June 30, 2011
This post is all about indulgence. Please do not read it if you might be offended by descriptions of scandalous quantities of butter and sugar.
In my childhood eyes the main reason for bread to exist was that it was a convenient way to eat butter. Toast was preferred because it could absorb much more butter than plain bread. The bread and butter could then be covered with cheese, peanut butter, sugar, honey, or homemade jam – or just eaten as it was, dripping butter.
I came by my taste for butter honestly, by inheriting it. As a child on a Central Illinois corn farm, my mother used to sneak into the dairy room and eat butter straight from the dish. She rarely allowed her children sodas, and kept a watchful eye on the candy intake, but never seemed to mind how much butter we ate.
A grilled cheese sandwich was one way to maximize the butter quotient. Very early in our marriage, my husband Jim and I discovered that we both used the same simple recipe:
2 slices of bread
1 medium thick slice of cheese (cheddar, preferably)
As much butter as will conveniently stick to the bread
Preheat a heavy skillet to medium hot.
The secret to a great grilled cheese sandwich is to butter each slice on both sides. Butter the first slice on one side, place the buttered side onto the skillet, butter the other side, lay the cheese onto the buttered bread, butter one side of the top, lay the buttered side onto the cheese, and finally, butter the top side. Cover, and check after about two minutes and then more frequently to see when the bottom side is nicely browned. Then flip the sandwich over and brown the other side, which will take much less time. If it’s on the blackened side, give it to my husband Jim, who prefers his sandwich a bit charred. This is not in any way approved for people who want to watch cholesterol intake, but little can match it for indulgence a few times a year.
I thought everyone buttered both sides of the bread when making grilled cheese sandwiches, and so did Jim. It was one of the few things that he cooked, and he thought he learned the double-butter technique from his mother. But when he asked her some years ago how she made them, she told him that she only buttered one side. Of such mistakes, ambrosia is born.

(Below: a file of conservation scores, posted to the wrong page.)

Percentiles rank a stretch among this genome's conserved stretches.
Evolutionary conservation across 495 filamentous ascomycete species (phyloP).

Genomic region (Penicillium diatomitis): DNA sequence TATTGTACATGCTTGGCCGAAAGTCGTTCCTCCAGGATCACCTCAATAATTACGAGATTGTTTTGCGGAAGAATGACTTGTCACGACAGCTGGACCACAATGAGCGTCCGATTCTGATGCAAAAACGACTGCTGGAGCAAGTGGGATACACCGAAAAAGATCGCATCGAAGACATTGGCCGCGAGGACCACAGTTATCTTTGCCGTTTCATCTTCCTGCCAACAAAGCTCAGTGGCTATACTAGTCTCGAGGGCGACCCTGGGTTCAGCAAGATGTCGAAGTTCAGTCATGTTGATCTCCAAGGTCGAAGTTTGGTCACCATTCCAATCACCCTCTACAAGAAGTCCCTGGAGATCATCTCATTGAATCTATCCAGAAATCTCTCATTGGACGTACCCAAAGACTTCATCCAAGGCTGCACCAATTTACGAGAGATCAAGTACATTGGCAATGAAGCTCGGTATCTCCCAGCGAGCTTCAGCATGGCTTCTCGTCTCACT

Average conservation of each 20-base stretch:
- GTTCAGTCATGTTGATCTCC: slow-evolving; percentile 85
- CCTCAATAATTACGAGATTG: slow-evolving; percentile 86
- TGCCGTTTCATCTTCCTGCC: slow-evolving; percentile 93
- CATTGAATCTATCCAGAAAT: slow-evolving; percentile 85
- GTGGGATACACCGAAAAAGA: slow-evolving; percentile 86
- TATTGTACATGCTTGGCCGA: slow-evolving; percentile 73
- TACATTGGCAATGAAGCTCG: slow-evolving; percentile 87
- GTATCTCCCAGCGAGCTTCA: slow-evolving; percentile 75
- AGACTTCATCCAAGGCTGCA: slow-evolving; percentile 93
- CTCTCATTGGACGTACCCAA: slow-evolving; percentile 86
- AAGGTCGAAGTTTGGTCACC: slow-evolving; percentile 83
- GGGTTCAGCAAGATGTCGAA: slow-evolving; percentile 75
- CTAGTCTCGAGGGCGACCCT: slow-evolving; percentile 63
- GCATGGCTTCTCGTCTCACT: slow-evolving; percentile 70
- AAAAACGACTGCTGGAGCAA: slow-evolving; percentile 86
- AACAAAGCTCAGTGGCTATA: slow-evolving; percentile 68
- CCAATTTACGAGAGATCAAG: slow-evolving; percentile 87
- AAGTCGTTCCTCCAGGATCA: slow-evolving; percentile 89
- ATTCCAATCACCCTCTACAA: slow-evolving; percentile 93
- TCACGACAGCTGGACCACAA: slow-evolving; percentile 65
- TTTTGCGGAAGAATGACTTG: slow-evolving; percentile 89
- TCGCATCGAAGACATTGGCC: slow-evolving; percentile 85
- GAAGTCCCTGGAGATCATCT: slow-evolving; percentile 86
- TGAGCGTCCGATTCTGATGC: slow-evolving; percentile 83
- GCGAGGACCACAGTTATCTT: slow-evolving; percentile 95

Jim and I also, as it happened, had similar recipes for toast with cinnamon sugar:
Toast a couple of slices of bread. Spread on the butter until it has pooled on top of the toast. Pour on cinnamon sugar until the butter will no longer soak up any more. You should have a crust of sugar and butter about one-quarter of an inch thick. If there’s no cinnamon around, plain sugar is perfectly acceptable.
It’s entirely possible to eat bread and sugar without toasting the bread first – just layer on the butter and pour on the sugar until it starts falling off the bread. But the crispy bread and the melted butter mean that you can add more sugar. In my family, bread or toast and honey was equally desirable. If you put the honey on the bread first, it would soak in, and then you could add butter without the honey sliding off.
Toast with jam was also good, and because jam was mostly fruit, my mother allowed more of it. We spent our southwest Michigan summers picking and preserving fruits – strawberries, raspberries, cherries, peaches, plums, tomatoes, and grapes. The fruit went into a big pot, along with the sugar and the pectin; we stirred until it had boiled long enough; then skimmed the foam off the top, poured the preserves into jars, and topped them with a layer of paraffin. The light sweet foam could be eaten right away with bread and butter, and the jams were stored on wooden shelves in the basement for winter morning breakfasts. Luckily, we didn’t follow the White Queen’s rule, of “jam tomorrow and jam yesterday but never jam today;” we had jam every day until the supplies ran out and then we went back to toast and sugar until summer came around again.